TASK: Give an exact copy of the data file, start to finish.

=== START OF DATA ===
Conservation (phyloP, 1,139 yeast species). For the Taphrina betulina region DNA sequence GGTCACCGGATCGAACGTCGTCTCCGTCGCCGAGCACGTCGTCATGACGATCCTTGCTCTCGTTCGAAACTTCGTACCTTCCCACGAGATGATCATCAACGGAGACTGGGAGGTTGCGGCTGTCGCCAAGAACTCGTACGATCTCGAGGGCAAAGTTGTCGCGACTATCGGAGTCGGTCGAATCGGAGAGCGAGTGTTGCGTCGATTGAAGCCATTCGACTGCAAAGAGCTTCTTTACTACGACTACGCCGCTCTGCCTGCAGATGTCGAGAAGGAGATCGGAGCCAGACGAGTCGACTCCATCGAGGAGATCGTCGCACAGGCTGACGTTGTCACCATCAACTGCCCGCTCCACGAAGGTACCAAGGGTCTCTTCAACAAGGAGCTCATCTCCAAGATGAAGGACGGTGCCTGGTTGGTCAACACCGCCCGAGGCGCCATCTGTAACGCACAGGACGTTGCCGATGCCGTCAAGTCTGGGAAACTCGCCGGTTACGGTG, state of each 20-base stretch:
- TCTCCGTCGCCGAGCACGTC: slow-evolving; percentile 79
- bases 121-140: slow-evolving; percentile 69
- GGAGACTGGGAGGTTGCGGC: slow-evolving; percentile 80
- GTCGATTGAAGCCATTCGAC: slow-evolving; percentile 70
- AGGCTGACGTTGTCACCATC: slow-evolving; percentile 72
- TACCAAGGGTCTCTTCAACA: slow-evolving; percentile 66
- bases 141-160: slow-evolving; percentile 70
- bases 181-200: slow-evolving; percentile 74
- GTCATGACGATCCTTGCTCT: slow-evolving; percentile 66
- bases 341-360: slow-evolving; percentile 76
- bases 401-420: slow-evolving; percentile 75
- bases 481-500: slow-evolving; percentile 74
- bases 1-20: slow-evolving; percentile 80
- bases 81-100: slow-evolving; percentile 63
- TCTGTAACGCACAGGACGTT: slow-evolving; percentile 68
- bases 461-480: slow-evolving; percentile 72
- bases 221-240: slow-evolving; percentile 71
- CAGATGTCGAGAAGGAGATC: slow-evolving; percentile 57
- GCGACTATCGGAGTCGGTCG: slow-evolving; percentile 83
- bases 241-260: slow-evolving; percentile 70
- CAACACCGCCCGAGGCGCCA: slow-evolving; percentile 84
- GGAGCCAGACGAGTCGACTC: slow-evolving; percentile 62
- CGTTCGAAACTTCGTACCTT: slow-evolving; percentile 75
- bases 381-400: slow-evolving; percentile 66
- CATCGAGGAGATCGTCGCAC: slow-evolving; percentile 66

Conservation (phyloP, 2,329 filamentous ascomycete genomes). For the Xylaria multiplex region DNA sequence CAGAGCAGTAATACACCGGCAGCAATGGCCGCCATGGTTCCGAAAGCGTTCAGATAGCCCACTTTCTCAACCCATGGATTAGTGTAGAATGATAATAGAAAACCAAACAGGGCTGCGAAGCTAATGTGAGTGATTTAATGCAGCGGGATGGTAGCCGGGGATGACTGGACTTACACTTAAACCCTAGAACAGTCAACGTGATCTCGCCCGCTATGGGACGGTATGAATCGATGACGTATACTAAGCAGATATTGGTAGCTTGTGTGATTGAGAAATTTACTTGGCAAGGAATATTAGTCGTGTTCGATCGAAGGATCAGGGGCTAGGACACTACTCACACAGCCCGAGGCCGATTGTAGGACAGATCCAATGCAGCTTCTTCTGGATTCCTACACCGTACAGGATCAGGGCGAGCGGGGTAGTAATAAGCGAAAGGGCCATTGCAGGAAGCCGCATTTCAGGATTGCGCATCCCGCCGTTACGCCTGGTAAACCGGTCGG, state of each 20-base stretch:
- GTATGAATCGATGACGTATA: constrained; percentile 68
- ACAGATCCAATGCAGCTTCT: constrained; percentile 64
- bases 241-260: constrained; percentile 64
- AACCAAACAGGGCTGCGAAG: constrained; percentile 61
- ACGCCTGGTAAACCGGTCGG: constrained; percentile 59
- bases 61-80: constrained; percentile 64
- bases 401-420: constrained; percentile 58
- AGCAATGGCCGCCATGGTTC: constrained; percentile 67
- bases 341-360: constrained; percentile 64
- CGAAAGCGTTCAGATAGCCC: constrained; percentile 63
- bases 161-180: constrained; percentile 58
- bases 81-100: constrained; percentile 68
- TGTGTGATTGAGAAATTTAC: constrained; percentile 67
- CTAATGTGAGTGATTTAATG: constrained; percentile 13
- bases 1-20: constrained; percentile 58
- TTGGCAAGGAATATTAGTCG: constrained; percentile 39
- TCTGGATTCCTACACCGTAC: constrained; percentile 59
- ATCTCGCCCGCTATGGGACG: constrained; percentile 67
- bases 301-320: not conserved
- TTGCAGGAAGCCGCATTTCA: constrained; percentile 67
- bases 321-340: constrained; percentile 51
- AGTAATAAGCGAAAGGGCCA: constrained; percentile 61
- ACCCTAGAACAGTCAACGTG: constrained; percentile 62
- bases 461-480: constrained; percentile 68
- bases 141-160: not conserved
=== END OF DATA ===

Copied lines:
Conservation (phyloP, 1,139 yeast species). For the Taphrina betulina region DNA sequence GGTCACCGGATCGAACGTCGTCTCCGTCGCCGAGCACGTCGTCATGACGATCCTTGCTCTCGTTCGAAACTTCGTACCTTCCCACGAGATGATCATCAACGGAGACTGGGAGGTTGCGGCTGTCGCCAAGAACTCGTACGATCTCGAGGGCAAAGTTGTCGCGACTATCGGAGTCGGTCGAATCGGAGAGCGAGTGTTGCGTCGATTGAAGCCATTCGACTGCAAAGAGCTTCTTTACTACGACTACGCCGCTCTGCCTGCAGATGTCGAGAAGGAGATCGGAGCCAGACGAGTCGACTCCATCGAGGAGATCGTCGCACAGGCTGACGTTGTCACCATCAACTGCCCGCTCCACGAAGGTACCAAGGGTCTCTTCAACAAGGAGCTCATCTCCAAGATGAAGGACGGTGCCTGGTTGGTCAACACCGCCCGAGGCGCCATCTGTAACGCACAGGACGTTGCCGATGCCGTCAAGTCTGGGAAACTCGCCGGTTACGGTG, state of each 20-base stretch:
- TCTCCGTCGCCGAGCACGTC: slow-evolving; percentile 79
- bases 121-140: slow-evolving; percentile 69
- GGAGACTGGGAGGTTGCGGC: slow-evolving; percentile 80
- GTCGATTGAAGCCATTCGAC: slow-evolving; percentile 70
- AGGCTGACGTTGTCACCATC: slow-evolving; percentile 72
- TACCAAGGGTCTCTTCAACA: slow-evolving; percentile 66
- bases 141-160: slow-evolving; percentile 70
- bases 181-200: slow-evolving; percentile 74
- GTCATGACGATCCTTGCTCT: slow-evolving; percentile 66
- bases 341-360: slow-evolving; percentile 76
- bases 401-420: slow-evolving; percentile 75
- bases 481-500: slow-evolving; percentile 74
- bases 1-20: slow-evolving; percentile 80
- bases 81-100: slow-evolving; percentile 63
- TCTGTAACGCACAGGACGTT: slow-evolving; percentile 68
- bases 461-480: slow-evolving; percentile 72
- bases 221-240: slow-evolving; percentile 71
- CAGATGTCGAGAAGGAGATC: slow-evolving; percentile 57
- GCGACTATCGGAGTCGGTCG: slow-evolving; percentile 83
- bases 241-260: slow-evolving; percentile 70
- CAACACCGCCCGAGGCGCCA: slow-evolving; percentile 84
- GGAGCCAGACGAGTCGACTC: slow-evolving; percentile 62
- CGTTCGAAACTTCGTACCTT: slow-evolving; percentile 75
- bases 381-400: slow-evolving; percentile 66
- CATCGAGGAGATCGTCGCAC: slow-evolving; percentile 66

Conservation (phyloP, 2,329 filamentous ascomycete genomes). For the Xylaria multiplex region DNA sequence CAGAGCAGTAATACACCGGCAGCAATGGCCGCCATGGTTCCGAAAGCGTTCAGATAGCCCACTTTCTCAACCCATGGATTAGTGTAGAATGATAATAGAAAACCAAACAGGGCTGCGAAGCTAATGTGAGTGATTTAATGCAGCGGGATGGTAGCCGGGGATGACTGGACTTACACTTAAACCCTAGAACAGTCAACGTGATCTCGCCCGCTATGGGACGGTATGAATCGATGACGTATACTAAGCAGATATTGGTAGCTTGTGTGATTGAGAAATTTACTTGGCAAGGAATATTAGTCGTGTTCGATCGAAGGATCAGGGGCTAGGACACTACTCACACAGCCCGAGGCCGATTGTAGGACAGATCCAATGCAGCTTCTTCTGGATTCCTACACCGTACAGGATCAGGGCGAGCGGGGTAGTAATAAGCGAAAGGGCCATTGCAGGAAGCCGCATTTCAGGATTGCGCATCCCGCCGTTACGCCTGGTAAACCGGTCGG, state of each 20-base stretch:
- GTATGAATCGATGACGTATA: constrained; percentile 68
- ACAGATCCAATGCAGCTTCT: constrained; percentile 64
- bases 241-260: constrained; percentile 64
- AACCAAACAGGGCTGCGAAG: constrained; percentile 61
- ACGCCTGGTAAACCGGTCGG: constrained; percentile 59
- bases 61-80: constrained; percentile 64
- bases 401-420: constrained; percentile 58
- AGCAATGGCCGCCATGGTTC: constrained; percentile 67
- bases 341-360: constrained; percentile 64
- CGAAAGCGTTCAGATAGCCC: constrained; percentile 63
- bases 161-180: constrained; percentile 58
- bases 81-100: constrained; percentile 68
- TGTGTGATTGAGAAATTTAC: constrained; percentile 67
- CTAATGTGAGTGATTTAATG: constrained; percentile 13
- bases 1-20: constrained; percentile 58
- TTGGCAAGGAATATTAGTCG: constrained; percentile 39
- TCTGGATTCCTACACCGTAC: constrained; percentile 59
- ATCTCGCCCGCTATGGGACG: constrained; percentile 67
- bases 301-320: not conserved
- TTGCAGGAAGCCGCATTTCA: constrained; percentile 67
- bases 321-340: constrained; percentile 51
- AGTAATAAGCGAAAGGGCCA: constrained; percentile 61
- ACCCTAGAACAGTCAACGTG: constrained; percentile 62
- bases 461-480: constrained; percentile 68
- bases 141-160: not conserved